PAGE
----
Idaho Falls

June 18, 2008

Jean writes – We arrived in Idaho Falls about 3:00 this afternoon and got a hotel right across from the falls. They’re beautiful and the sound they create is heaven. It will be good sleeping tonight! Thanks Ralph for the tip!

I’ve been asked about my days and what they consist of. You must think I’m bored out of my mind (I know I’d think that if I were you), but I’m not, at least not yet. When we get up (all in one room with 4 bikes and way too much luggage), someone always seems to know where we can get a cheap cup of coffee (and out here where there’s lots of country and not much else, that’s a miracle in itself). So we all drink coffee while having showers, packing up, cleaning water/gatoraid bottles, finding lost keys, draining the ice chest, phoning those who might have forgotten we exist, etc, etc. Then I prepare breakfast, which always consists of cereal, juice, yogart, bananas and sometimes bakery (that is, if our motel doesn’t have a complimentary breakfast). Once we are organized and the car repacked, I usually leave with the bikers; they on their bikes and me in the car. I gas up if needed, buy ice for our ice chest, and head out on the highway where they are riding.

Once on the road, I usually drive ahead for about 3 to 5 miles and then find a spot on the side of the road, pull over, and wait for them to arrive. This gives me a chance to read, nap, take pictures, make phone calls, or just do nothing. Since there’s so much country in between towns, I feel I need to be close in case they have flat tires, break chains, or get hurt somehow. They’ve experienced the first two already. Cell phones don’t work in all places. (I can’t imagine riding across the U.S. without support – meaning a vehicle in tow). By the way, there are lots of signs on fence posts and we’re not sure why because there’s usually no structure around to warrant them and they say things like, Private Proterty, Keep Out, Enter At Your Own Risk, Beware of Dog, and other threatening things but today, one sign topped them all. This sign said something like, “KEEP OUT! Trespassers Will Be Shot, Survivers Will Be Shot Again!” And I was parked right next to it. Think I didn’t keep watch on what went on around me!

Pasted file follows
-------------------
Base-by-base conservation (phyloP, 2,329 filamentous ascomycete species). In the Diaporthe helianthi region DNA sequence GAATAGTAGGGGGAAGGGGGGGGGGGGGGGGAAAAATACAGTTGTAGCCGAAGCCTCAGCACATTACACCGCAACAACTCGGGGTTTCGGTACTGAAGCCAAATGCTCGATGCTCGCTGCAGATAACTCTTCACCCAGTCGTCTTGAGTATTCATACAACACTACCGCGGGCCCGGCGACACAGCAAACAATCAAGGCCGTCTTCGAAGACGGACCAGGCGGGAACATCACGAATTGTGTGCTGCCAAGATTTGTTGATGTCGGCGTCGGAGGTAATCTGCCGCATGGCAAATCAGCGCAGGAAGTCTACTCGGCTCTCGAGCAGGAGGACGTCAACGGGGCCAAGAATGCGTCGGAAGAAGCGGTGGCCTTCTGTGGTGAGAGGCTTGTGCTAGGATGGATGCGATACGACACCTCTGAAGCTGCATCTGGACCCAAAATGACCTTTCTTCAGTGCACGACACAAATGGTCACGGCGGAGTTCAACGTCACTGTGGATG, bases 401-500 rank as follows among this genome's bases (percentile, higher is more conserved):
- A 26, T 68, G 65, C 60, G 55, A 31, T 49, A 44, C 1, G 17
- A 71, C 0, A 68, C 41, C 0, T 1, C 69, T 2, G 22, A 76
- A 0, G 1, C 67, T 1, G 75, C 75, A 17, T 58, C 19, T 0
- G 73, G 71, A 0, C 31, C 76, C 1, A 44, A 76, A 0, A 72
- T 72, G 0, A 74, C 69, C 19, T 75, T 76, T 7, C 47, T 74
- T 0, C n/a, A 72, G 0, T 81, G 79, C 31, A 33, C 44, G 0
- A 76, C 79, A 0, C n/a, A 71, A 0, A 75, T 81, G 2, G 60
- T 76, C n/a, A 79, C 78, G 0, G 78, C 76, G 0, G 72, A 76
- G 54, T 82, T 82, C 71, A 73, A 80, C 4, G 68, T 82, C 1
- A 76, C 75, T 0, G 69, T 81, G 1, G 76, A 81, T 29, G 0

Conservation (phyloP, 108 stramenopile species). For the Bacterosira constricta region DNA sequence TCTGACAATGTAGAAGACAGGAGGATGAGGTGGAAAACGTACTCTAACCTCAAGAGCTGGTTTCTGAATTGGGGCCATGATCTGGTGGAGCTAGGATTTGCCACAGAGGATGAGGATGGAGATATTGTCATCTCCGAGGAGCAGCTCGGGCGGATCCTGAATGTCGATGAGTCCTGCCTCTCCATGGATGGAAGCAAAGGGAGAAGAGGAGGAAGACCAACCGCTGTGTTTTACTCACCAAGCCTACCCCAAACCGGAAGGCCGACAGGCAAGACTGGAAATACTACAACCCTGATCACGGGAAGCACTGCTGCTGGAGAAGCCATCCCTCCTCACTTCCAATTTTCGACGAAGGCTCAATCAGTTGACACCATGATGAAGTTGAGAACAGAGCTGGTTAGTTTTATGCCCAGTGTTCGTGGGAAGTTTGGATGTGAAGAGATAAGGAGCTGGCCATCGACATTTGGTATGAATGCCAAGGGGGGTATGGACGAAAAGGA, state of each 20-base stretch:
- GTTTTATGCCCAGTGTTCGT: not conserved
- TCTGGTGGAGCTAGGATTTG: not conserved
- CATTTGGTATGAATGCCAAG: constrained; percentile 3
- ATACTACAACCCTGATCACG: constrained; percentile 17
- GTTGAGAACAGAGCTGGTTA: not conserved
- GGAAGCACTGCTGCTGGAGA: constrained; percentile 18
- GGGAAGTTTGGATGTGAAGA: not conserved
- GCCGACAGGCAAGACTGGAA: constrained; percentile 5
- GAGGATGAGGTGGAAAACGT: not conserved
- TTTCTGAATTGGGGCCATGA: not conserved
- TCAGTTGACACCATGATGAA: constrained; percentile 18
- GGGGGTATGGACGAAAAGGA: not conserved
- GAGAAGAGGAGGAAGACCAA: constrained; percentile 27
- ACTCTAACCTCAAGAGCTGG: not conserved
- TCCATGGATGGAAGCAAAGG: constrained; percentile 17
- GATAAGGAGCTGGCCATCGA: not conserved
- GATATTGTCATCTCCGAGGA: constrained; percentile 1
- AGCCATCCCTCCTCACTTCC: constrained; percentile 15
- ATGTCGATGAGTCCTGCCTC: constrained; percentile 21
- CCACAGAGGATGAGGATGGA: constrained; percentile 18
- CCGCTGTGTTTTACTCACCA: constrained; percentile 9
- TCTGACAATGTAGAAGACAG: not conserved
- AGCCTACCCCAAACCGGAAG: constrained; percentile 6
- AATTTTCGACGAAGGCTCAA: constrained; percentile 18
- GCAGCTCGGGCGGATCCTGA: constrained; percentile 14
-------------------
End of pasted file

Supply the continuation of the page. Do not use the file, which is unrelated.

When they catch up to me, they may want a snack or lunch when it’s that time of day. (Remember we said we brought table and chairs along with all that camping gear? This stuff that takes up so much of the room in our van? Well, we decided to use the table set at lunch time since, realistically, we may never experience camping on this trip. (None of us are eager to get everything out of the van at the end of a long day, then pitch a tent, build fires, sing songs, watch for bears, and then sleep, probably uncomfortably, for about 6 hours only to repack and put it all back in the van exactly the same way it came out. It’s like a jigsaw puzzle in there. And to be honest, we’re just too hot, too tired, and probably too lazy to do all that). Anyway, you can picture the 4 of us, at the side of the road, sitting in our sling-backed chairs, table full of food, among sage brush, miles of plains, and distant mountains, enjoying a meal fit for a biker – peanut butter/jelly sandwiches, carrots, snow peas, cheese/crackers and more bananas. Potassium, you know. All we need are candles and a lacy table cloth. In the evenings, after dinner, (we do eat out for that meal), I shop for food, get some exercise, and then fall into bed only to get up and do it all over again.

So my days are full – I haven’t played golf yet but threaten to do that once we hit the midwest – and I am ready for yet another. Goodnight and talk with you tomorrow if we find a motel wired to do that.

  1. Preston Said,

    In addition to potassium, don’t forget to keep your calcium levels up!

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